Earlier this session, both House and Senate leadership established committee deadlines that were earlier in the legislative calendar than those in past legislative sessions. The shorter deadlines mean that key policy legislation needs crisp action to adhere to leadership’s strict schedule. By last Friday, for example, all bills that have been introduced had to pass out of committees in their house of origin to remain viable. As a result, agriculture issues received a significant amount of attention during the week.
An omnibus bill concerning a variety of ag issues was passed by the House Ag Policy Committee late last week. Among several issues, HF 1717 would elevate the debt limit threshold from $5,000 to $15,000 to participate in the state’s debt mediation program. It also extended the state’s Fertilizer Research and Education Council until the middle of 2020 and modifies the structure of AURI. The bill does not give the Minnesota Department of Agriculture authority to begin regulating treated seeds, however.
Several bills that seek to improve the state’s buffer law have been heard in committee. One that recently passed the house – HF1466 – more clearly defines the amount of buffer needed in different circumstances: a 50-foot buffer would be needed on public waters classified as “shore land.” Public waters not classified as shore land would only need a 16.5-foot buffer. The DNR estimates that the change in definition could influence thousands of miles of buffers. Other buffer bills that have received initial approvals would:
- Extend by two years the deadline to install buffers
- Buffer areas should use seed grown and processed only in Minnesota
- Pay farmers $40 for each tillable acre that is converted to buffer
- Enforcement can only occur if 100 percent of the cost to establish buffers is provided
These bills still have several votes ahead of them plus the uncertainty of whether any would get signed into law by Governor Dayton. Stay tuned.
Two other bills in the House recently gained committee support. A bill that would prohibit the Department of Transportation from requiring a permit to mow or hay in state road rights-of-way passed the Senate and is under consideration in the House.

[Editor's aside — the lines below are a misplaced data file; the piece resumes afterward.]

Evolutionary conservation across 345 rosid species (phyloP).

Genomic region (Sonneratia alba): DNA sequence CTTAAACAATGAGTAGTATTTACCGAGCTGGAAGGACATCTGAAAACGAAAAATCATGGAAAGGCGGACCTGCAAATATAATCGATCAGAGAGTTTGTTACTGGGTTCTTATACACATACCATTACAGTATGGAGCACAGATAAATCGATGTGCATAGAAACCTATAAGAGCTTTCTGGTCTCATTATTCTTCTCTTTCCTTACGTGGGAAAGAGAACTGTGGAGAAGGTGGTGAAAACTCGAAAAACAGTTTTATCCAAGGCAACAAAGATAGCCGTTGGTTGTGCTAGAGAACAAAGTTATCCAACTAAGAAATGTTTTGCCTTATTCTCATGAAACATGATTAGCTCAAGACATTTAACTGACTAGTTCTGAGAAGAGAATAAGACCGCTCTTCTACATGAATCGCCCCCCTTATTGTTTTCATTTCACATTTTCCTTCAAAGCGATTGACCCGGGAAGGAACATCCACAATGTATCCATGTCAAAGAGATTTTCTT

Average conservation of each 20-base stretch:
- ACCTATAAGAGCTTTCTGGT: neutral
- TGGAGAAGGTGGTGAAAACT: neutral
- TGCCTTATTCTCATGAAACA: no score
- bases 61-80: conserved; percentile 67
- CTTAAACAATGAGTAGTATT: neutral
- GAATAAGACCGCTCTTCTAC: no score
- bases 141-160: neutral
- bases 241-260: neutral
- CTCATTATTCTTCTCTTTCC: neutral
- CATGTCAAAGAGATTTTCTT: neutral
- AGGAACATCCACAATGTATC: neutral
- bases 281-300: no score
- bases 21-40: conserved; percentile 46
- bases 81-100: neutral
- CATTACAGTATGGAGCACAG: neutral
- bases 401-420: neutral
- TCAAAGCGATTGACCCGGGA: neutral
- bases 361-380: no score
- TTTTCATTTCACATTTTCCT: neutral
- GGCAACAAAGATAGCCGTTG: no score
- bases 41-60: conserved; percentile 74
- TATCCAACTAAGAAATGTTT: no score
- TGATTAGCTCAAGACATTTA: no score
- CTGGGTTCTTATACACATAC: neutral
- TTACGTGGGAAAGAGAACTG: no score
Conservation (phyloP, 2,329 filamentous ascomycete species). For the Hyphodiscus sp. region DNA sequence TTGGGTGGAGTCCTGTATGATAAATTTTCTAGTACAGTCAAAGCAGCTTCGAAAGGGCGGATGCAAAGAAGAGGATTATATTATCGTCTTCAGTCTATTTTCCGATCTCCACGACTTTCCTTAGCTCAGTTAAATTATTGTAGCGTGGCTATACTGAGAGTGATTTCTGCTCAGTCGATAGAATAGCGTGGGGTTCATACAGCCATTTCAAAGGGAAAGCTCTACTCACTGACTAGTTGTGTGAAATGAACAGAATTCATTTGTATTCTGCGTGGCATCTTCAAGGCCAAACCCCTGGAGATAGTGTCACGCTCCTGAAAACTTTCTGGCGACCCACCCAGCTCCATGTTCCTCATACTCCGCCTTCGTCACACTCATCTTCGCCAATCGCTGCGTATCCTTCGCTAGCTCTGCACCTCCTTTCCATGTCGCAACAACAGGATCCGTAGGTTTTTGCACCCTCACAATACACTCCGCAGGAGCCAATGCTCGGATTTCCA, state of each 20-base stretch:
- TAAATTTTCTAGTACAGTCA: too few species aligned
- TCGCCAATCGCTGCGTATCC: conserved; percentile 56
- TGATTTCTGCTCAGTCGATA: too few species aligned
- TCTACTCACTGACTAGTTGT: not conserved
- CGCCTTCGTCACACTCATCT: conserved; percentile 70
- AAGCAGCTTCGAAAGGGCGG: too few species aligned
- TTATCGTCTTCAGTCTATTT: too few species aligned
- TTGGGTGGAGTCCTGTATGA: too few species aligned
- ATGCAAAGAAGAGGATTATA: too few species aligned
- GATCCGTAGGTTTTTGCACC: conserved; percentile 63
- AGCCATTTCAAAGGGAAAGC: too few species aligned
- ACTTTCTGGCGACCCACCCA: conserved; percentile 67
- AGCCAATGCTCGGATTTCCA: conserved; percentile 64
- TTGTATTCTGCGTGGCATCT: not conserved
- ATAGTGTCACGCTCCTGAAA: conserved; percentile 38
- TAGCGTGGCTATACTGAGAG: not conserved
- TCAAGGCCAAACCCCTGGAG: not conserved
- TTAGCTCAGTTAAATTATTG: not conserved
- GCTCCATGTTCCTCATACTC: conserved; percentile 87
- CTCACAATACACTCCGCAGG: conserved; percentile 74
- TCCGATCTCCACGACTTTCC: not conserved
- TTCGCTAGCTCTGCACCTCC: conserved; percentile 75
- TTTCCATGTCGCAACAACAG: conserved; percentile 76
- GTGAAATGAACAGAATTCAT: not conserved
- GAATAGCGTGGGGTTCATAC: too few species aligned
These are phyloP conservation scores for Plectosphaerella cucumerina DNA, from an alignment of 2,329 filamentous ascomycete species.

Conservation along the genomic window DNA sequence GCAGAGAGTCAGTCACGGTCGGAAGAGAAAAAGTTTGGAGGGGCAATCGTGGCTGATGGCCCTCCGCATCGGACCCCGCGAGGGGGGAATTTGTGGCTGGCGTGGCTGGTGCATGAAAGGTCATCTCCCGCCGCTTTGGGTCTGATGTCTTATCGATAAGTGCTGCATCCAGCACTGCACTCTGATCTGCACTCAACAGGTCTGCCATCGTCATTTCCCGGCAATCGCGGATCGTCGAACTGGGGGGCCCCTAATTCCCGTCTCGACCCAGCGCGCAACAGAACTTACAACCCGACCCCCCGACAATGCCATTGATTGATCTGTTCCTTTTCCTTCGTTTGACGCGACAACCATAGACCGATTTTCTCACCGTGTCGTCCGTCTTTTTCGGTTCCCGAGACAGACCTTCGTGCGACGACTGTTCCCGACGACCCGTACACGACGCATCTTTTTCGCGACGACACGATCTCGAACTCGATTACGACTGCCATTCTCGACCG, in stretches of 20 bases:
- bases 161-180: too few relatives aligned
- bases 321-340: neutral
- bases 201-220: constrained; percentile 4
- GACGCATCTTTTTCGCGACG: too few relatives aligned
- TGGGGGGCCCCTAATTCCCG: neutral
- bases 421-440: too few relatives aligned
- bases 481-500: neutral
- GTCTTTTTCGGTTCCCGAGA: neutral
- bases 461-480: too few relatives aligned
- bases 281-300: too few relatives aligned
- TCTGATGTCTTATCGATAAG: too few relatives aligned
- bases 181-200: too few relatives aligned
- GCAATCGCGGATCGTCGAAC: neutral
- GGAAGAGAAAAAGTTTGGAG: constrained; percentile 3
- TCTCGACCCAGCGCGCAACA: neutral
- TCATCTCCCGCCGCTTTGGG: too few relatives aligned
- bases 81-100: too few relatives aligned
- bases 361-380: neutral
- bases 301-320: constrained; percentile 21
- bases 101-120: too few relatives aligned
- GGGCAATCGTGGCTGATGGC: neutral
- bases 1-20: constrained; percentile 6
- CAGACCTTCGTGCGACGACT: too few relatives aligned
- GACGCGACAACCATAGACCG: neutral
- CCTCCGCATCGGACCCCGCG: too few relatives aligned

Companion bills that would streamline the environmental permitting passed House and Senate committees last week. The bills would make several changes to the environmental permitting process followed by the Minnesota Department of Natural Resources (DNR) and Pollution Control Agency (PCA). If passed and signed by the Governor, the bill would also eliminate the Environmental Quality Board, which is comprised in part by leaders from the PCA and DNR.
A significant amount of federal and state activity is currently under way concerning health care insurance. Early last week, the U.S. House Republicans introduced a bill that would ostensibly dismantle the Affordable Care Act (ACA) and replace it with a tax credit for the purchase of health insurance. The credit would be tied to a person’s age and income. Taxes and penalties associated with the ACA would be eliminated but it is not clear yet how the new plan might impact the federal budget or how many may lose insurance altogether.
At the state level, both the Dayton administration and Republican legislative majority have put forth and are promoting what they believe are possible solutions to skyrocketing health care insurance costs. The plans now proposed follow action from the first weeks of this year’s session, when the Legislature and Governor enacted a law to provide temporary relief from high premiums paid by those who purchase health insurance through the individual marketplace and MnSURE exchange.
Gov. Dayton seeks to open the eligibility for the MinnesotaCare plan to anyone who would purchase health insurance through the individual market. Created in 1992 for lower income Minnesotans to better afford health insurance, MinnesotaCare is currently available only to those who earn a maximum of 200 percent of the poverty level. The Governor is asking the Legislature to lift the income restriction. “The result would be higher quality healthcare options at a far lower cost compared to the individual market today,” said Agriculture Commissioner Dave Frederickson, in an Op-Ed that was sent to statewide media outlets last week.
Meanwhile, Republicans in the Legislature introduced what they call the Minnesota Premium Security Plan (MPSP) to be managed by the Minnesota Comprehensive Health Association (MCHA), which was ended when the ACA took effect in 2014. The plan would provide reinsurance for health carriers operating in the state’s individual health insurance market. By offering reinsurance, insurance providers in Minnesota would transfer to the state a percentage of the costs associated with their higher cost members. By transferring that risk to the state, insurance costs and, presumably, premiums will go down – or at least not rise as sharply as they have in the past two years.
We find it encouraging that the discussion over health care continues to progress, from the nation’s capitol to ours. Whichever way the Legislature and Governor choose to go, we continue to call for 1) Stability in the marketplace; 2) Cost reductions for health insurance premiums; and 3) Preserve access to more doctors and health providers.